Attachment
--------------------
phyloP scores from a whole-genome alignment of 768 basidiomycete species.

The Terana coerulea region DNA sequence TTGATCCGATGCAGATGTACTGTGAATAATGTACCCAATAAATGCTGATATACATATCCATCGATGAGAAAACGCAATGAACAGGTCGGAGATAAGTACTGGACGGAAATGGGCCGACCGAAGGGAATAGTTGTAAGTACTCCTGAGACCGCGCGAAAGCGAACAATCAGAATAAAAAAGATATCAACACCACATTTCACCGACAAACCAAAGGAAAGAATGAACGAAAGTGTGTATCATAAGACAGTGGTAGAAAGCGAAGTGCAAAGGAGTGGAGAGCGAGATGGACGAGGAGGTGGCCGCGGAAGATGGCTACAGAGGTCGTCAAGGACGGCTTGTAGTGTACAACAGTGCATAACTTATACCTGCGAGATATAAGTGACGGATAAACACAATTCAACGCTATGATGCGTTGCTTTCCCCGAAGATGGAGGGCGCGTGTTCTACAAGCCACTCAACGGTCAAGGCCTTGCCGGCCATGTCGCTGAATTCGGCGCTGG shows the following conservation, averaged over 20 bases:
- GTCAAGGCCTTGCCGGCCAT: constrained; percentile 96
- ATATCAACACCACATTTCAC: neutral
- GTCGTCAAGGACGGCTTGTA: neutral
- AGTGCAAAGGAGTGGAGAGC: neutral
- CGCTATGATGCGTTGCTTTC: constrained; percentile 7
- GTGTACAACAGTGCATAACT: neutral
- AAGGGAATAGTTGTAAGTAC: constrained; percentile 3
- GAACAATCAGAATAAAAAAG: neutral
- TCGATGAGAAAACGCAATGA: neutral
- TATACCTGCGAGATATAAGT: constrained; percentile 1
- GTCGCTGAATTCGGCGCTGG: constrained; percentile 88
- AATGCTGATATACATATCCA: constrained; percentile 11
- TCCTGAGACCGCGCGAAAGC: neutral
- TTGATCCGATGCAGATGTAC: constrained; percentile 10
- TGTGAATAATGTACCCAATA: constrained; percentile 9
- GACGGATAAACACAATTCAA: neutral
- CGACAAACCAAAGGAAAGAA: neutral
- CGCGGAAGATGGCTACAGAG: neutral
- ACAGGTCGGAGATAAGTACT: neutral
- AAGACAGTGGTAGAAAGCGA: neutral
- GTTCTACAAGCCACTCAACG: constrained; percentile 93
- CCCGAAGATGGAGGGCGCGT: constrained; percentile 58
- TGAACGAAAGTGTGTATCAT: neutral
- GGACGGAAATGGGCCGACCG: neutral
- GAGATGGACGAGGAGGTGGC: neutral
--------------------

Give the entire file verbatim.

phyloP scores from a whole-genome alignment of 768 basidiomycete species.

The Terana coerulea region DNA sequence TTGATCCGATGCAGATGTACTGTGAATAATGTACCCAATAAATGCTGATATACATATCCATCGATGAGAAAACGCAATGAACAGGTCGGAGATAAGTACTGGACGGAAATGGGCCGACCGAAGGGAATAGTTGTAAGTACTCCTGAGACCGCGCGAAAGCGAACAATCAGAATAAAAAAGATATCAACACCACATTTCACCGACAAACCAAAGGAAAGAATGAACGAAAGTGTGTATCATAAGACAGTGGTAGAAAGCGAAGTGCAAAGGAGTGGAGAGCGAGATGGACGAGGAGGTGGCCGCGGAAGATGGCTACAGAGGTCGTCAAGGACGGCTTGTAGTGTACAACAGTGCATAACTTATACCTGCGAGATATAAGTGACGGATAAACACAATTCAACGCTATGATGCGTTGCTTTCCCCGAAGATGGAGGGCGCGTGTTCTACAAGCCACTCAACGGTCAAGGCCTTGCCGGCCATGTCGCTGAATTCGGCGCTGG shows the following conservation, averaged over 20 bases:
- GTCAAGGCCTTGCCGGCCAT: constrained; percentile 96
- ATATCAACACCACATTTCAC: neutral
- GTCGTCAAGGACGGCTTGTA: neutral
- AGTGCAAAGGAGTGGAGAGC: neutral
- CGCTATGATGCGTTGCTTTC: constrained; percentile 7
- GTGTACAACAGTGCATAACT: neutral
- AAGGGAATAGTTGTAAGTAC: constrained; percentile 3
- GAACAATCAGAATAAAAAAG: neutral
- TCGATGAGAAAACGCAATGA: neutral
- TATACCTGCGAGATATAAGT: constrained; percentile 1
- GTCGCTGAATTCGGCGCTGG: constrained; percentile 88
- AATGCTGATATACATATCCA: constrained; percentile 11
- TCCTGAGACCGCGCGAAAGC: neutral
- TTGATCCGATGCAGATGTAC: constrained; percentile 10
- TGTGAATAATGTACCCAATA: constrained; percentile 9
- GACGGATAAACACAATTCAA: neutral
- CGACAAACCAAAGGAAAGAA: neutral
- CGCGGAAGATGGCTACAGAG: neutral
- ACAGGTCGGAGATAAGTACT: neutral
- AAGACAGTGGTAGAAAGCGA: neutral
- GTTCTACAAGCCACTCAACG: constrained; percentile 93
- CCCGAAGATGGAGGGCGCGT: constrained; percentile 58
- TGAACGAAAGTGTGTATCAT: neutral
- GGACGGAAATGGGCCGACCG: neutral
- GAGATGGACGAGGAGGTGGC: neutral